Each week has seven days in it, and none of them are called “someday”.
Think of the many mental lists that we create, “someday, I will…”. The sad truth is that “someday” may never come for most of us. And if it does for the lucky few, then it may be at a time later in life when our physical, mental and emotional resources are not what they once were.
I have been inspired to experiment with how to make space for “someday”, today.
Earlier this year, I asked my team at Polar to take every other Friday off. While I called them “Wellness Days”, it was really the start of an experiment to see what would happen to our business, to our clients and to our team productivity if we worked less, not more. The results were inspiring enough for me to launch what I now call The Someday Experiment.
The Someday Experiment is a move to a four day work week.
Monday to Thursday is our new work week and Friday has been renamed to Someday.
Our team can choose to invest their Somedays however they wish.
I am encouraging everyone to be intentional with their time and to focus on connecting with what it is that they feel passionate about.
For some, it will be spent running errands, building something in their home or investing more time with their kids. For others, it will be learning new skills, diving into a hobby or investing in a side project. And for others, it may be volunteering, mentoring or caring for those in greater need. In my case, it’s writing a book (or two).
This is not simply a 3 day weekend. It is not an extra day off, but rather the space to be intentional. I am also creating the opportunity for my team to share with each other how they are investing their Somedays, and what they are learning.
We are not reducing compensation and we are not asking for longer hours during the four working days in the week. In fact, we are acknowledging that Someday has in-kind value, in the form of time, that we are giving back to people as part of their recognition, in addition to their current compensation.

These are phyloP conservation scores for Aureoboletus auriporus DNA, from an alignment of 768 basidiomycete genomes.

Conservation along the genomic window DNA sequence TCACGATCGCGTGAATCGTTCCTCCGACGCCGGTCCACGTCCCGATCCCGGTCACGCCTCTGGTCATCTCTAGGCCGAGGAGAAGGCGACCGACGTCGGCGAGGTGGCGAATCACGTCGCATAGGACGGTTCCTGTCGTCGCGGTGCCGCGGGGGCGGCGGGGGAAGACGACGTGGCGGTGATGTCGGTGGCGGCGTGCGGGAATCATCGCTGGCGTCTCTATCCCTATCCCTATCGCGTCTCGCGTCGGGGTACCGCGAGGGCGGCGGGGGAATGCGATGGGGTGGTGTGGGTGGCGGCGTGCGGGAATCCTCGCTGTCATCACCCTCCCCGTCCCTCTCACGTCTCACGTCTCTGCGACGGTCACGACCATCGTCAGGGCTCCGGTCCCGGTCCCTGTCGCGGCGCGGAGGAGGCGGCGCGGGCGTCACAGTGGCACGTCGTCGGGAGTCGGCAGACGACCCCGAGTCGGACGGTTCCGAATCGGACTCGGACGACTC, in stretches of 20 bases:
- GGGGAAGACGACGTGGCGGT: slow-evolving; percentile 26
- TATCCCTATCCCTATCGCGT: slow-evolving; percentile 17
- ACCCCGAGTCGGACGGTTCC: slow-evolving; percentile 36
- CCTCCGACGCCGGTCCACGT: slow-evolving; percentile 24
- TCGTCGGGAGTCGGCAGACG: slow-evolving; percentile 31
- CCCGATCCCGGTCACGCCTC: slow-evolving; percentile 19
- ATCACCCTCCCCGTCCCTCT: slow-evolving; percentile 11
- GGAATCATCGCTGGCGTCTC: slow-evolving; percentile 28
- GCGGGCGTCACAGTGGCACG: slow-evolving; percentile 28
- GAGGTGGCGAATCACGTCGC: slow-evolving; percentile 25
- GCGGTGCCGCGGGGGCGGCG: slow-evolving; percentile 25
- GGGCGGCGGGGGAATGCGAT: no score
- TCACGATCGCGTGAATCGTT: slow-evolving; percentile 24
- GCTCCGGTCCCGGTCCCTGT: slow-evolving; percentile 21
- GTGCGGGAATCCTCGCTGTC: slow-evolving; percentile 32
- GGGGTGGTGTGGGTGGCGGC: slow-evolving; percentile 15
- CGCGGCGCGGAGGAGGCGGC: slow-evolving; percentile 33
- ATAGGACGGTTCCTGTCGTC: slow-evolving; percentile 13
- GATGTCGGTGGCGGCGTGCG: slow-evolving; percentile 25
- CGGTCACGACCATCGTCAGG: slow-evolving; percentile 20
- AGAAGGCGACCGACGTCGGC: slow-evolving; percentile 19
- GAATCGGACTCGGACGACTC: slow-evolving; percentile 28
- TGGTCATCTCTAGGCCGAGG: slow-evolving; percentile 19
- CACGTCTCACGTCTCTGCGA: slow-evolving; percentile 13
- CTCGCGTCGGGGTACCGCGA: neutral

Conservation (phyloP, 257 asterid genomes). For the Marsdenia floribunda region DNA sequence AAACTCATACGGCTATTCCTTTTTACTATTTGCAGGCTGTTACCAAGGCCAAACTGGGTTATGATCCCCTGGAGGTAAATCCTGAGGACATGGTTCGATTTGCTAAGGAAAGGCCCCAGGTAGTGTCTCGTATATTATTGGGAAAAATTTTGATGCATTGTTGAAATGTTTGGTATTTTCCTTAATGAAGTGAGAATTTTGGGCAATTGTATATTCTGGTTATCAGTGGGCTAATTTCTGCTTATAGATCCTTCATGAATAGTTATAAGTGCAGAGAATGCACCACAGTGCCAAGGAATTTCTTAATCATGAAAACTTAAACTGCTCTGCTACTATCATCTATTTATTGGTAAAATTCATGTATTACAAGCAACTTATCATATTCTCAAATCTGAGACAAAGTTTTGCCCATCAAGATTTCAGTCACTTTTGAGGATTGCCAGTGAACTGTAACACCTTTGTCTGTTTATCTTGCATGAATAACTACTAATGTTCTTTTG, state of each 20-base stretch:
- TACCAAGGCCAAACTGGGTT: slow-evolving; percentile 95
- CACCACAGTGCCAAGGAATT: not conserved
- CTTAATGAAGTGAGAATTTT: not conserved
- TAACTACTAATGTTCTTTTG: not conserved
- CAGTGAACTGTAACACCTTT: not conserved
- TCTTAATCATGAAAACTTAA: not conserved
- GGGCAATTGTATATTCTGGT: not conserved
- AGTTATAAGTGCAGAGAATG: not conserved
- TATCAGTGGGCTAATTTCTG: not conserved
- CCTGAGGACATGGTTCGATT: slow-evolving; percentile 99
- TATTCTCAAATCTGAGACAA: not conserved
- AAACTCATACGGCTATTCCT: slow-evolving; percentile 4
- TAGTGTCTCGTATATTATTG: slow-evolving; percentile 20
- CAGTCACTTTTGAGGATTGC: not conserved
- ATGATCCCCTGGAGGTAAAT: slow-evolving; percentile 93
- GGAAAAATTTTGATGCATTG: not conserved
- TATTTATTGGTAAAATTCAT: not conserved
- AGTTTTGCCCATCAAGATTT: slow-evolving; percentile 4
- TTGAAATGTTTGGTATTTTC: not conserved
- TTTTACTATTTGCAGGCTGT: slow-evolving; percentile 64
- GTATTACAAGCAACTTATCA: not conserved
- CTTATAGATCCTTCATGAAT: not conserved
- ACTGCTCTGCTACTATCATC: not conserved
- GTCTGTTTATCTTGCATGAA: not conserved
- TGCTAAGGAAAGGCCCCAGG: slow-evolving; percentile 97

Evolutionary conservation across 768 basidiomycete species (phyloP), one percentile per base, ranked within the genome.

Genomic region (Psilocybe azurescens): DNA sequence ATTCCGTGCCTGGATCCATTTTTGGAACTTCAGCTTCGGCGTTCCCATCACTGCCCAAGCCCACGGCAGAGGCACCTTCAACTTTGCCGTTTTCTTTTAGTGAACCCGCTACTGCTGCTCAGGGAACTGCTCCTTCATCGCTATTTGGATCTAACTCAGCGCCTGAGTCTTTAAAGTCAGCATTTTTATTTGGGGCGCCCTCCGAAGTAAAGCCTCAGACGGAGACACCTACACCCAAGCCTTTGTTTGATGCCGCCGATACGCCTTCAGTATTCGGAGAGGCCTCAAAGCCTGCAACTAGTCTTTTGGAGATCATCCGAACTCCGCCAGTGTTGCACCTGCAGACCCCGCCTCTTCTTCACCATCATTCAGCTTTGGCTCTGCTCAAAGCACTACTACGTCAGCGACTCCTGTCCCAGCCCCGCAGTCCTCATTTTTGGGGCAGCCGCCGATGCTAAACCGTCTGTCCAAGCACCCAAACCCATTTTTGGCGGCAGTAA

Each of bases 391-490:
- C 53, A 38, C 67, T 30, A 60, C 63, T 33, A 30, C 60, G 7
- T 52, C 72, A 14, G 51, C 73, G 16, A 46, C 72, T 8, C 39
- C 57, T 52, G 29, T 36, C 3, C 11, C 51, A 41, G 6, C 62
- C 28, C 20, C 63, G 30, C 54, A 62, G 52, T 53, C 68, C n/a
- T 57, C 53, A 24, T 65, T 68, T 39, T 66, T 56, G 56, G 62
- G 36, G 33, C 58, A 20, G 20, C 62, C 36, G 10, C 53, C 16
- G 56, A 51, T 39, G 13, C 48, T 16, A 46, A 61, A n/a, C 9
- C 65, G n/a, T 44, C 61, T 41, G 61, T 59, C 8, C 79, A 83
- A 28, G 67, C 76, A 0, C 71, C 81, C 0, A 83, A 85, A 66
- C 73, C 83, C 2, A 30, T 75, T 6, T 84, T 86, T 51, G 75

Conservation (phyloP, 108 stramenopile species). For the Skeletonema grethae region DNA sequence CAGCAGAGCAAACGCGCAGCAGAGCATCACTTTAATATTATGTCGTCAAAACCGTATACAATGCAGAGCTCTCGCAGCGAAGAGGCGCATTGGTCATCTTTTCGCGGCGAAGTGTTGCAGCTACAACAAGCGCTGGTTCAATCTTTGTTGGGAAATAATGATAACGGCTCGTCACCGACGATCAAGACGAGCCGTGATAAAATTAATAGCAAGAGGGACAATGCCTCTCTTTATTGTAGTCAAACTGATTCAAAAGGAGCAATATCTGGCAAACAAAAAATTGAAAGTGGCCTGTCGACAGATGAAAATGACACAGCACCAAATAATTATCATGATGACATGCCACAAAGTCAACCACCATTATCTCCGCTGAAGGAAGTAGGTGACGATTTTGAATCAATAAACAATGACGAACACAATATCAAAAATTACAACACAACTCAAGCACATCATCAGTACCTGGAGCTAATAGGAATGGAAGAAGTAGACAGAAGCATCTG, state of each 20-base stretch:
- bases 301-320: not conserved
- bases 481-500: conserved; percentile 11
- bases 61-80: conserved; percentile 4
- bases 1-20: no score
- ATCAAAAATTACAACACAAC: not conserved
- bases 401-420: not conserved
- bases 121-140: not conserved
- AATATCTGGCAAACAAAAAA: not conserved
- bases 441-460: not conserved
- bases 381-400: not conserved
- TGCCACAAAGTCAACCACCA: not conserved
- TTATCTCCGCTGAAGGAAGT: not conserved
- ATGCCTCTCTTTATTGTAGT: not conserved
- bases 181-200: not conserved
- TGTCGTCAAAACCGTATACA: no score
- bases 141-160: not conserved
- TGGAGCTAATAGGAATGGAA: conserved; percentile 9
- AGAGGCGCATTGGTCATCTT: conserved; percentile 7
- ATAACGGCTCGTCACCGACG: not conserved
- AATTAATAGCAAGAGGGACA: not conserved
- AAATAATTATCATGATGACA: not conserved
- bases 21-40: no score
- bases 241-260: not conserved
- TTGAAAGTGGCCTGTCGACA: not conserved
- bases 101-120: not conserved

Polar is a business I founded over a decade ago. We are profitable, growing quickly and have hundreds of clients in dozens of countries. I am not sure if I would have had the conviction or confidence to attempt this experiment earlier in my entrepreneurial journey. I hope that other leaders and entrepreneurs can take some inspiration from my experiment.
There are several assumptions that I have going into The Someday Experiment.
1) Trust: that my team feels the trust that I place in them so much that they are inspired to take even greater ownership and responsibility for our business, and the commitments that we make to our clients and to one another.
2) Productivity: there is a tendency for work to fill time. Productivity is not how much we work but what we work on and how we do it. Constraints help create the conditions for more focus and I believe that working less days will lead to greater effectiveness and efficiency.
3) Mental Health: with more space to connect with what it is we care most about, I believe that the lingering anxiety, mental stress and distractions that we feel may feel will reduce. We will feel even more refreshed and energized to tackle the growth opportunities for our business.
This experiment is more involved than simply reducing the work week from five days to four days.
There is a rewiring of how we work that is happening, which started earlier this year in March when the pandemic hit. The Someday Experiment encourages management to be better with prioritization, to ensure that we are investing in the most important clients, projects and products. It encourages everyone to spot inefficiencies sooner rather than later. Overall, it encourages us to be a stronger business.
If there was ever a time to run an experiment like this, it is now.
The world is going through a collective reset, what I refer to as “Year Zero”. This is a time to make different choices, choices that have the possibility to positively shape our future.
I started to imagine The Someday Experiment two years ago. We are now ready for it. The world is now ready for it. Recent research by Angus-Reid showed that the majority of Canadians support a four day work week. We will continue to see more companies adopt similar approaches in the years to come.
The Globe and Mail wrote about our experiment a few days ago, here is a copy of the story.
Henry Ford is credited with popularizing the 5 day work week in the 1920s. The norm used to be a 6 day work week. 100 years later, I believe we can collectively move towards a 4 day work week for better productivity, balance and satisfaction in life.